In that capacity, Noboa was in charge of scouting and player development for the Diamondbacks in Latin America. He has built lasting relationships with so many players.

“On Father’s Day, Miguel Montero, Valverde, Padilla, Parra, they give me a call. That’s a blessing,” Noboa said.

If a player with major upside was on the D-backs’ radar, Noboa prepared a tryout and briefed personnel from the club’s front office who came down to see the player.

More recently, Noboa has taken on a more supervisory role. He oversees Arizona’s Dominican academy, which this year had enough players for two full teams.


Noboa doesn’t have as many duties nowadays, but he’s still busy. When a new year begins, he’s serving as general manager of Tigres de Licey of the Dominican Winter League. Then it’s off to the Diamondbacks’ minor league facility in Scottsdale, Ariz., for minor league spring training, and a chance to reconnect with players he has watched move on from the Dominican academy.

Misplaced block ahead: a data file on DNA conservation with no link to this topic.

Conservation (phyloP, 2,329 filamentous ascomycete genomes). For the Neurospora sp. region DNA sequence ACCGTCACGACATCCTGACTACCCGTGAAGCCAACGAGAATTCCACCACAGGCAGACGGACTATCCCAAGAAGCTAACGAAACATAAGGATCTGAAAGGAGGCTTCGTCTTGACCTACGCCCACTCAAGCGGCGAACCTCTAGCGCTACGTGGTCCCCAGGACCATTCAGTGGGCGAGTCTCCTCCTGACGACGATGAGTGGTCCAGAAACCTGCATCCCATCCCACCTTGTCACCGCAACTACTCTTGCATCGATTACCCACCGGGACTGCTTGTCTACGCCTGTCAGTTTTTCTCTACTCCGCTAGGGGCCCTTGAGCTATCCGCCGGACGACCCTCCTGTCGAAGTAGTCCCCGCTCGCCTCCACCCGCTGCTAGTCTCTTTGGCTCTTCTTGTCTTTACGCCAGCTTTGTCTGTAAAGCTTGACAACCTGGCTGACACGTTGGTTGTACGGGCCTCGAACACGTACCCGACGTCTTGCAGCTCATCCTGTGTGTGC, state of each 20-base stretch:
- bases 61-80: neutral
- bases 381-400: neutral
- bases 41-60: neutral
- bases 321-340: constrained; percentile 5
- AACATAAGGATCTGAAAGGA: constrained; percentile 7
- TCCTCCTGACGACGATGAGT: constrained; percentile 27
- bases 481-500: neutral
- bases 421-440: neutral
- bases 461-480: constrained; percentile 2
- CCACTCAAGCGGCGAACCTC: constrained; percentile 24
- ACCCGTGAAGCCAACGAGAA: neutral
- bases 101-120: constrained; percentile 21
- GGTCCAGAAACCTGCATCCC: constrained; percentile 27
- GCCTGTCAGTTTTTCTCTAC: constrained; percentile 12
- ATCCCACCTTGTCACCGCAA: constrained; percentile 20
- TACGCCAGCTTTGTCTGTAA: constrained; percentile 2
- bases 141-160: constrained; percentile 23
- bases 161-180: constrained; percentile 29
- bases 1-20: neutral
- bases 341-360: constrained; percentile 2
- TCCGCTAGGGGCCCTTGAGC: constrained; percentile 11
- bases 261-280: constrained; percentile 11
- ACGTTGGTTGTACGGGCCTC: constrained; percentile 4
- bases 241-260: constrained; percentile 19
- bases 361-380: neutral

If it’s a World Baseball Classic year, Noboa helps put the Dominican team together and has been a hitting coach and first base coach in the WBC.

From there it’s back to the D.R. to oversee the academy and guide the organization’s Latin American prospects. The club is building a new facility, scheduled to be completed in 2020 or early 2021 in Boca Chica. The U.S. minor league season starts in April, and Noboa, by season’s end, will have traveled to visit Latino players and coaches in such places as Rookie League Missoula, Mont., and short-season Class A Hillsboro, Ore., to see how his former academy players are doing in the U.S.

“We now make it more easy for those kids, because those coaches and managers that are going to be assigned to Montana, they come to the D.R. and they spend some time here at the academy with our young players,” Noboa said. “Future players that might go and play in Montana, Arizona, Indiana, so that way the player feels more like part of a family.”


Much like a college football recruiter, Noboa was once the guy who had to go to a player’s home and sell the idea of playing in the D-backs’ organization to his family. It wasn’t easy in the early years, with the Diamondbacks just starting out in business.